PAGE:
In the wake of wildfires on Maui that have killed 96 people as of Sunday and damaged more than 2,200 structures in the historic town of Lahaina, the Vancouver-based Ke Kukui Foundation and Hawaiian Style Grill felt a call to action.
The disaster hit close to home for Kaloku Holt, the executive director of the Ke Kukui Foundation, which aims to preserve and share the Hawaiian/Polynesian culture through education in music, dance, language and arts in addition to hosting the annual Four Days of Aloha festival. He has friends and family on Maui.
“There’s a somber feeling that’s going around the entire island,” Holt said.
Given the strong Hawaiian ties to the Pacific Northwest, going back to the 1820s and the early days of the Hudson Bay Company’s presence, members of the Ke Kukui Foundation know people who are impacted by the fires and are working to get monetary support to those directly affected.
“Hawaii is a place where so many people have great memories and great experiences. It’s loved by people around the world,” Holt said. “I want people to remember that there are real people affected by these catastrophes.”
Holt added that the recovery will be arduous and long and hopes that support for Maui and those impacted will remain strong over the coming months.
“This community is going to be recovering for a long time if they can even recover at all,” he said.
Lachelle Hunt, the owner of Hawaiian Style Grill, said her employees approached her about finding a way to help. Hunt and Hawaiian Style Grill have hosted other fundraisers for educators, first responders and a food bank.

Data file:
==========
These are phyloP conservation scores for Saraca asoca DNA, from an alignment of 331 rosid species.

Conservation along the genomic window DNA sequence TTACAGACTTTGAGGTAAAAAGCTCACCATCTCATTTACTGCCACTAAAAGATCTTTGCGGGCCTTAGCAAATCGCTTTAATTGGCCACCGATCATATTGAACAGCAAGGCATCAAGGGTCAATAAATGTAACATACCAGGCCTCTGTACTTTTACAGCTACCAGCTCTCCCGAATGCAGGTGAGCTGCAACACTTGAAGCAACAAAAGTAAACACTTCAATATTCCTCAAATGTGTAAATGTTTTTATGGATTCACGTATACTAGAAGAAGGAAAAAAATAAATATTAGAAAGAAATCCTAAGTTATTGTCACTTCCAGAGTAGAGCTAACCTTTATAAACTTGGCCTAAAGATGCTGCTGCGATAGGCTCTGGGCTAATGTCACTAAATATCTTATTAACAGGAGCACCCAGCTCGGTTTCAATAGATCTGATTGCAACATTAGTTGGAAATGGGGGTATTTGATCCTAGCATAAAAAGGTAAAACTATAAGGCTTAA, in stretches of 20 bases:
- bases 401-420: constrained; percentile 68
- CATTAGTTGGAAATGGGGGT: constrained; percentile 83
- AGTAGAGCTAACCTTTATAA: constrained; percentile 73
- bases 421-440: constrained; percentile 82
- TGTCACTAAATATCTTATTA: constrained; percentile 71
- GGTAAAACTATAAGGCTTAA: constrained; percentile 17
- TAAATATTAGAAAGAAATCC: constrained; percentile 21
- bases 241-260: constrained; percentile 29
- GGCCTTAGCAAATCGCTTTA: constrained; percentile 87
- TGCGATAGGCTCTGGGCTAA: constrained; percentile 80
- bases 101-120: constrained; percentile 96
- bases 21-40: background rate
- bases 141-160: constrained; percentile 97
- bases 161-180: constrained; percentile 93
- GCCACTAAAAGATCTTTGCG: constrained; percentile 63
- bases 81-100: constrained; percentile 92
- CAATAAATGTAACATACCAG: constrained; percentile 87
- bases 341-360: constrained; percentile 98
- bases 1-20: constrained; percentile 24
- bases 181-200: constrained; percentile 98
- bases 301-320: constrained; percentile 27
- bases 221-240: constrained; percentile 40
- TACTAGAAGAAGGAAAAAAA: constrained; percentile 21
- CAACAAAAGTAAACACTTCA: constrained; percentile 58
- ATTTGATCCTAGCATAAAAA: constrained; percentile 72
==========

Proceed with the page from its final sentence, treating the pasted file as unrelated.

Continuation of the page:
After researching how they could be most effective they decided to donate $65 to the Maui Food Bank for every Aloha Pack sold, which costs $65 and serves six. They ended up donating over $2,300.
“The customers rallied behind it and poured in,” Hunt said. “This is really a credit to them and you know what Vancouver was willing to do to provide some support to the people on Maui.”
As of Aug. 14, no single cause has been determined, however high winds and dry weather likely contributed to the blaze’s speed and growth, according to the New York Times.
According to Honolulu Civil Beat: “A blaze earlier (Aug. 8) had been declared contained just before 9 a.m. But fire reignited in the area a few hours later. The fire burned uncontrolled for hours until it had destroyed virtually the entire town” of Lahaina.
The Lahaina blaze was the third incident firefighters were tackling on the island that day, according to Civil Beat. Many of the island’s roughly 200 firefighters were likely tied up with the other two fires located about an hour’s drive across the island.
Lahaina, located in west Maui, was once the royal capital of Hawaii and has been revered as a sacred place for generations.
Maui is the second largest island by area, behind the island of Hawaii, also known as the Big Island, and the third by population, behind Oahu and the Big Island.
One reason Lahaina is special to Holt is because of the number of Native Hawaiians that owned property and businesses.
It’s “one of the rare places in Hawaii that still has that feeling of being Native-owned,” he said.
How to help
Donations can be made to the Ke Kukui Foundation at: https://givebutter.com/ke-kukui-a-maui.
One thing to note: due to an overwhelming amount of supply donations headed to Maui, the Ke Kukui Foundation is requesting gift cards and monetary donations.
Additionally, checks can be made out to Ke Kukui Foundation with “Maui relief” in the memo and can be mailed to P.O. Box 821792 Vancouver, WA 98682. The Ke Kukui Foundation is partnered with the Unitus Community Foundation and is accepting gift card donations at all Unitus branch locations during operating hours. Unitus will also be accepting cash donations. For branch locations and hours visit https://www.unitusccu.com/branches/.
Assistance for Maui residents affected by the fire can be sent to the Maui Strong Fund overseen by the Hawai’i Community Foundation at https://www.hawaiicommunityfoundation.org/maui-strong.
Donations for food assistance can be sent to the Maui Food Bank, with every dollar donated proving four meals to people in need, at https://mauifoodbank.org/donate/.